Publicly and privately owned projects provide the region with a dependable source of water. This water supply boosts the region’s ability to provide a high quality of life for its residents and businesses.
Industries such as biotech and high-tech often require a dependable source of water for their manufacturing processes. Desalinated water meets that needs; it is high quality and reliable, thereby boosting economic development efforts.
Privately developed projects give the region additional benefits in the form of increased property and sales tax revenue and the possibility of franchise taxes on water the project distributes. Privately developed projects also can provide the region with land dedicated for public purposes as well as environmental and greenhouse gas mitigation measures that improve natural spaces and air quality.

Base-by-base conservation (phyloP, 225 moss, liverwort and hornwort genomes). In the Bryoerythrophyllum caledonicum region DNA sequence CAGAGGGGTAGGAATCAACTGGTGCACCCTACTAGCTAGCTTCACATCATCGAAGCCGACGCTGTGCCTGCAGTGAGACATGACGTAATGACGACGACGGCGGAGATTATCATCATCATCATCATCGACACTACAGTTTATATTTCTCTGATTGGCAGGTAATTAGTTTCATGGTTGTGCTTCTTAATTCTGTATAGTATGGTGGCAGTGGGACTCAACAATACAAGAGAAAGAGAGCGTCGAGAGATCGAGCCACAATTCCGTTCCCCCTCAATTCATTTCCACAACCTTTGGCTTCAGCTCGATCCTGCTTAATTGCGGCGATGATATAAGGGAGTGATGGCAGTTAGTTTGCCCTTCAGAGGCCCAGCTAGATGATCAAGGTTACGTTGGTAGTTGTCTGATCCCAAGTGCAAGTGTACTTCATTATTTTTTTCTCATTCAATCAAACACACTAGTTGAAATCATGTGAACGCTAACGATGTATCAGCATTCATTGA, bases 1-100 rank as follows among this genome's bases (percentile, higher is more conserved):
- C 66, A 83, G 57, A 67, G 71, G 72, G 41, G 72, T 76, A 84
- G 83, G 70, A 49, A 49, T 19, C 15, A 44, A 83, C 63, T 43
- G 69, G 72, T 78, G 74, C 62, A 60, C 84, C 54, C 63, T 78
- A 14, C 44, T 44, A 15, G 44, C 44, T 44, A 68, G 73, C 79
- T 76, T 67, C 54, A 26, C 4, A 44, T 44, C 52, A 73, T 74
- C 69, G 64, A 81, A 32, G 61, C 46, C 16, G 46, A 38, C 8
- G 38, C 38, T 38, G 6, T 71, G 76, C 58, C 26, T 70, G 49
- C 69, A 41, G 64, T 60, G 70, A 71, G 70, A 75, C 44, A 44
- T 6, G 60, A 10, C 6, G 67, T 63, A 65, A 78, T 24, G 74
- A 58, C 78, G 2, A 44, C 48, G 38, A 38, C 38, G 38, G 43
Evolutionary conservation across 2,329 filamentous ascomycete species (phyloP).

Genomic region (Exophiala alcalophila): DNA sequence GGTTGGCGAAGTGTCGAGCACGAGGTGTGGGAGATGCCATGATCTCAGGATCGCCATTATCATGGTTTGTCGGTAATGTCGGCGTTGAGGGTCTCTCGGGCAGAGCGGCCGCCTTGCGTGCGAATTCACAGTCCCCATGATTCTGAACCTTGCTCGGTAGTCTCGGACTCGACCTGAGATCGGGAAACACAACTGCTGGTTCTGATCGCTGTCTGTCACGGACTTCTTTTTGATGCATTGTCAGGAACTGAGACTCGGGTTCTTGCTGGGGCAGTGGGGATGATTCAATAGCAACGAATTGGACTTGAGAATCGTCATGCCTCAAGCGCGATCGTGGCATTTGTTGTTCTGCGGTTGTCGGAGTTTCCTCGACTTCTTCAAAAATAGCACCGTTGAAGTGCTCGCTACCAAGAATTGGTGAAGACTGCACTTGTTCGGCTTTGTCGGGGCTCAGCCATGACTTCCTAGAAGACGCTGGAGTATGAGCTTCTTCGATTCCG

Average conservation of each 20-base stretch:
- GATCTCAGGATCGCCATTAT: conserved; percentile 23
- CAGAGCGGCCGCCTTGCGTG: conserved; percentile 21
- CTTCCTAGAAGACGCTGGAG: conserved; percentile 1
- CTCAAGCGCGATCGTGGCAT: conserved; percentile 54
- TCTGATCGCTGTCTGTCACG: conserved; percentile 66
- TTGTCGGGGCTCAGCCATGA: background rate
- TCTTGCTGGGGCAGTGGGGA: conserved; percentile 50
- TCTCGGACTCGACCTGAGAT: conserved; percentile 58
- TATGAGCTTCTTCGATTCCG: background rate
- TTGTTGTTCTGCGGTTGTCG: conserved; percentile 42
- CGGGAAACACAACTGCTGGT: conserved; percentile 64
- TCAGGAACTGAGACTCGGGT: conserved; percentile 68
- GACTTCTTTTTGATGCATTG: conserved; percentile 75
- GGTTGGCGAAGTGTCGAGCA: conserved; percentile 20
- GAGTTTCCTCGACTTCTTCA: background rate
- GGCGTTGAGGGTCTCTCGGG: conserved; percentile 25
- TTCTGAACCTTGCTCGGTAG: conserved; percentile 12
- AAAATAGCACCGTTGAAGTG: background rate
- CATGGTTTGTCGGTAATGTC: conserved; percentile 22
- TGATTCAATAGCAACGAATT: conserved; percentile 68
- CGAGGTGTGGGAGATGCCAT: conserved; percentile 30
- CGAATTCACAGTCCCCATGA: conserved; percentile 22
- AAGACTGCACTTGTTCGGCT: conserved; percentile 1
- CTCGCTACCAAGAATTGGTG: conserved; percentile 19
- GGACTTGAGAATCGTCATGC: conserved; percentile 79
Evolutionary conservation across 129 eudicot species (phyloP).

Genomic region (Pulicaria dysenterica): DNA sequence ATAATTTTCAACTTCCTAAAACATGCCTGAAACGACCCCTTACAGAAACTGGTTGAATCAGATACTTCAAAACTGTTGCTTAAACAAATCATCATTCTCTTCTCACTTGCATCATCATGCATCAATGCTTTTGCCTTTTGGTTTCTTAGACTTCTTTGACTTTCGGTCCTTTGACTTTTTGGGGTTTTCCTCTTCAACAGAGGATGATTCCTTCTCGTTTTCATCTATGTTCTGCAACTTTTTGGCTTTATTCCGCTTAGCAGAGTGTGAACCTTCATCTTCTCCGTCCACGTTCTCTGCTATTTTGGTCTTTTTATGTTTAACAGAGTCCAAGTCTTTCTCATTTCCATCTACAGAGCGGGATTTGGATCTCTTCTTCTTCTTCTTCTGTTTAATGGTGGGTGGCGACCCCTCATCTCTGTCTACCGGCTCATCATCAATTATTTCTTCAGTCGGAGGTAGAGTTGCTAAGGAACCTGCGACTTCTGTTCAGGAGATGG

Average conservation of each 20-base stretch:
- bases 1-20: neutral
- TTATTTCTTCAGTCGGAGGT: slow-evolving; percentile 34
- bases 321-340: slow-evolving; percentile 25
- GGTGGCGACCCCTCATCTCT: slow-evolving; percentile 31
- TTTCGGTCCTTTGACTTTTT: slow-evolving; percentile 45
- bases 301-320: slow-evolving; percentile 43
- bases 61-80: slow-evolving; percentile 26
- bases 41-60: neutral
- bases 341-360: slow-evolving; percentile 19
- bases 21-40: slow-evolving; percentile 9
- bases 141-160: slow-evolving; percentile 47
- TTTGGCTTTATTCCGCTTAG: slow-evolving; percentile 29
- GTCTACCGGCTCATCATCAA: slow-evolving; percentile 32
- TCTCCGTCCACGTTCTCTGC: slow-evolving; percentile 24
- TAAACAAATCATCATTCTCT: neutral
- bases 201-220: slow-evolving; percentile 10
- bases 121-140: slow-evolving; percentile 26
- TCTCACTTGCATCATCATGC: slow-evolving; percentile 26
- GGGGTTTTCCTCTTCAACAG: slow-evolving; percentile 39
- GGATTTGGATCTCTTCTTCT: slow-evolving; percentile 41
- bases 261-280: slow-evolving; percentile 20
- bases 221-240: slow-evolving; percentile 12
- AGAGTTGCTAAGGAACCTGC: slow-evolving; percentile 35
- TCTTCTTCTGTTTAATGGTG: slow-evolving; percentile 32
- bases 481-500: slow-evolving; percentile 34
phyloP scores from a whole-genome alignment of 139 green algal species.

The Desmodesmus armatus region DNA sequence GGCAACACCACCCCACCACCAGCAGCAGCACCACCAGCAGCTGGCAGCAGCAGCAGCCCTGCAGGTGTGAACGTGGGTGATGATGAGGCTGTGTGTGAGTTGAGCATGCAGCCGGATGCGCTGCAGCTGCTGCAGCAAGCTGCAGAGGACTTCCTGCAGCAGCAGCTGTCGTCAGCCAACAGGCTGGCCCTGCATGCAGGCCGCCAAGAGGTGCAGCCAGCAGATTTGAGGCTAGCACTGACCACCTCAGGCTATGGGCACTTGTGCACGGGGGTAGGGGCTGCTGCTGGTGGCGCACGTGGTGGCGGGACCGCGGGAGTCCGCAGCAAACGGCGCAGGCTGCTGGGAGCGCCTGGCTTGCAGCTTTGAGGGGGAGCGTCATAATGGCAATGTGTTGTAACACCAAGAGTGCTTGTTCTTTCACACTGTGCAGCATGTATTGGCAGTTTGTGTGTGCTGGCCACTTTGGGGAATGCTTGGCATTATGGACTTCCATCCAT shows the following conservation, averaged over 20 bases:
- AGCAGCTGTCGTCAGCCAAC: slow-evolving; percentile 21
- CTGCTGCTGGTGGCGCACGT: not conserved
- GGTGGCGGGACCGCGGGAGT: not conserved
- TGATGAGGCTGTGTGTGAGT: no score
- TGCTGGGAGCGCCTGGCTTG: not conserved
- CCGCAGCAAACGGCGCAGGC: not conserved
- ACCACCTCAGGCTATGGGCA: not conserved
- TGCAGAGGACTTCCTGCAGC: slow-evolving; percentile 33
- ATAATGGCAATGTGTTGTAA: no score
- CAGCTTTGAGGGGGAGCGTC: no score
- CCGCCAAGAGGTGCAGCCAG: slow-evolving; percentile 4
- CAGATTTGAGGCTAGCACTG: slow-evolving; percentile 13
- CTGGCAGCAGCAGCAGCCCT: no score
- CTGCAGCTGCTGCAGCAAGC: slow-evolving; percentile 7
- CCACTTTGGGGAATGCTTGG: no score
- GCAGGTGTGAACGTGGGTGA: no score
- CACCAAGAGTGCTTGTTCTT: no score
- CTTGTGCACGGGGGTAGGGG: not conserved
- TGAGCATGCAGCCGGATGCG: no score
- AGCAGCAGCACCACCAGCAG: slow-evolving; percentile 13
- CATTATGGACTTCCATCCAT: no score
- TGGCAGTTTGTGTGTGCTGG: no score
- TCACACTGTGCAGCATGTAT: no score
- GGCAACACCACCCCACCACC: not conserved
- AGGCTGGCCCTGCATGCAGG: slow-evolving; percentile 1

6. Risk. The risks of developing the desalination plant could and should be shifted to the private sector. A public entity might be content with just purchasing water, or it might bargain for the option to purchase the desalination plant. Any plant purchase should occur only after all permits have been issued, the California Environmental Quality Act (CEQA) process is completed, any lawsuits are over, construction is finished, the plant passed its performance test, and desalinated water of agreed-upon quality and quantity has been delivered for a certain number of years.
At that point, the risk of purchasing the plant should be greatly reduced, but it won’t come cheap. The developer most likely will want to sell the plant for the greater of fair market value or the development costs, including any existing indebtedness. But like any other issue, the price is always negotiable.